Women Sexual Assault Centre
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Getting Medical Attention


It is recommended that you have a medical examination, even if you do not have apparent injuries.  Your medical care includes any necessary treatment of injuries both internal and external, tests for sexually transmitted infections, and treatment for possible pregnancy.  You may choose a forensic examination to gather evidence that may be used in court- regardless of whether you report the assault to the police at this time.  Although a separate consent is required, this examination can be done at the same time as your general medical examination.  If you are considering reporting to police, it is helpful not to shower, bathe, douche, change or destroy clothes, or straighten up the area where the assault occurred. This could be used as evidence by the police.

Deciding which medical service is best is an individual decision that can only be made by you. Many women feel exhausted going through the medical procedures, however many also feel this process is personally validating and helps them regain a sense of control.  We encourage receiving medical attention, however if you choose not to, consider practicing protected sex to avoid passing on any possible sexually transmitted infections you may have contracted.

What happens at Victoria General Hospital?

At the hospital, you will be asked for basic personal information, such as your name, address, age, and Care Card number. Once it’s indicated that you were sexually assaulted, the triage nurse will automatically contact the SART worker, on your behalf. The SART worker should be there within a half an hour to provide you with support, information, and understanding.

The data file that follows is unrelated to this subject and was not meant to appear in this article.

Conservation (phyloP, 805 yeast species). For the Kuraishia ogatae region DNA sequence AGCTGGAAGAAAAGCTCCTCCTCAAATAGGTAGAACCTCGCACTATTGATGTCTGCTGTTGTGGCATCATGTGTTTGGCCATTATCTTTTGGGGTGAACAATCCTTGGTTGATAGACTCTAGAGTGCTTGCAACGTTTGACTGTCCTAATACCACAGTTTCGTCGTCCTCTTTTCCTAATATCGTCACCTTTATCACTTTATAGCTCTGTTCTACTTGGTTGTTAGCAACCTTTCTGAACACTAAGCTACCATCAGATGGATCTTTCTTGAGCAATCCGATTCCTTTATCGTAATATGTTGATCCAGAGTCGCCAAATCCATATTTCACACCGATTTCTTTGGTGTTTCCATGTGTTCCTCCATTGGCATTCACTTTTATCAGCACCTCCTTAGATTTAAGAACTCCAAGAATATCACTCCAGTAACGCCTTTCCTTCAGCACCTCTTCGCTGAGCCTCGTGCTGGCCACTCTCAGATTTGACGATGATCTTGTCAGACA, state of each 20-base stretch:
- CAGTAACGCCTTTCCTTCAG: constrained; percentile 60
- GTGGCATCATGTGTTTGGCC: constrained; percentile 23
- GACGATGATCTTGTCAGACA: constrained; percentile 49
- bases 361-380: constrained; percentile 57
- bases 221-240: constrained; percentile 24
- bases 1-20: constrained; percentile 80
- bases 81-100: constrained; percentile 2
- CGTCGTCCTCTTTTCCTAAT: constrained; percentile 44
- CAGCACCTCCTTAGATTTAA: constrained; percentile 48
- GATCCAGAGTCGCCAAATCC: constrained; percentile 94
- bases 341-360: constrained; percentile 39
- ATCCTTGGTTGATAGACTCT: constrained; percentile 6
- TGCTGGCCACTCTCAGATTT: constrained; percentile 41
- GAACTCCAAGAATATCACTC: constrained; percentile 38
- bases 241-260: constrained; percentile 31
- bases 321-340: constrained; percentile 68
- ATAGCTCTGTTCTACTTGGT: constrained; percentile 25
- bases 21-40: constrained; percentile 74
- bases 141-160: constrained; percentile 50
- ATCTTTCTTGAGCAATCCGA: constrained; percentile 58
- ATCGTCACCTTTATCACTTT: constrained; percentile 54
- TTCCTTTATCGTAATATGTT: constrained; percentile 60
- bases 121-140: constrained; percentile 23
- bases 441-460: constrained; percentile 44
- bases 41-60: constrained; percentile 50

Options for Medical Attention at the Hospital
Information Only SANE or SART worker provides information to the survivor
Medication Only Required medication provided to the survivor
Medical Examination SANE performs internal and/or external examination, plus treatment for pregnancy or potential sexually transmitted infections and other medication that is necessary
Forensic without Police involvement A very thorough exam including medical examination and required medication as well as, the collection of any forensic evidence of the sexual assault, for example pubic hair, sperm, dried blood stains, and fingernail scrapings. This evidence will be held in a locked freezer at the hospital, for up to a year, or until survivor signs release form and the evidence is transferred over to the police.
Forensic with Police involvement Exactly the same as Forensic without Police, but the police will be contacted immediately and evidence will be transferred to Police custody immediately following the exam.

Blood work?
Why complete blood work if most sexually transmitted infections and a pregnancy test will not show results until weeks have gone by?  The SANE is able to establish a baseline.  A baseline provides the results of your blood from before the sexual assault.  This allows medical professionals to compare your results from before and after the assault.

Sexually Transmitted Infections
Gonorrhea and Chlamydia: If treated does not need follow-up, unless survivor reports having symptoms
Syphilis and HIV: Should be tested again in 6 weeks, 3 months, and 6 months
** Examinations for sexually transmitted infections should be completed within 1-2 weeks of the assault.

Purpose of Medical Follow-up

  1. To detect new infections acquired during or after the assault.

  2. To complete hepatitis B immunization, if required.

  3. To complete counseling and treatment for other sexually transmitted infections, if required.

  4. To monitor side effects and adherence to treatment.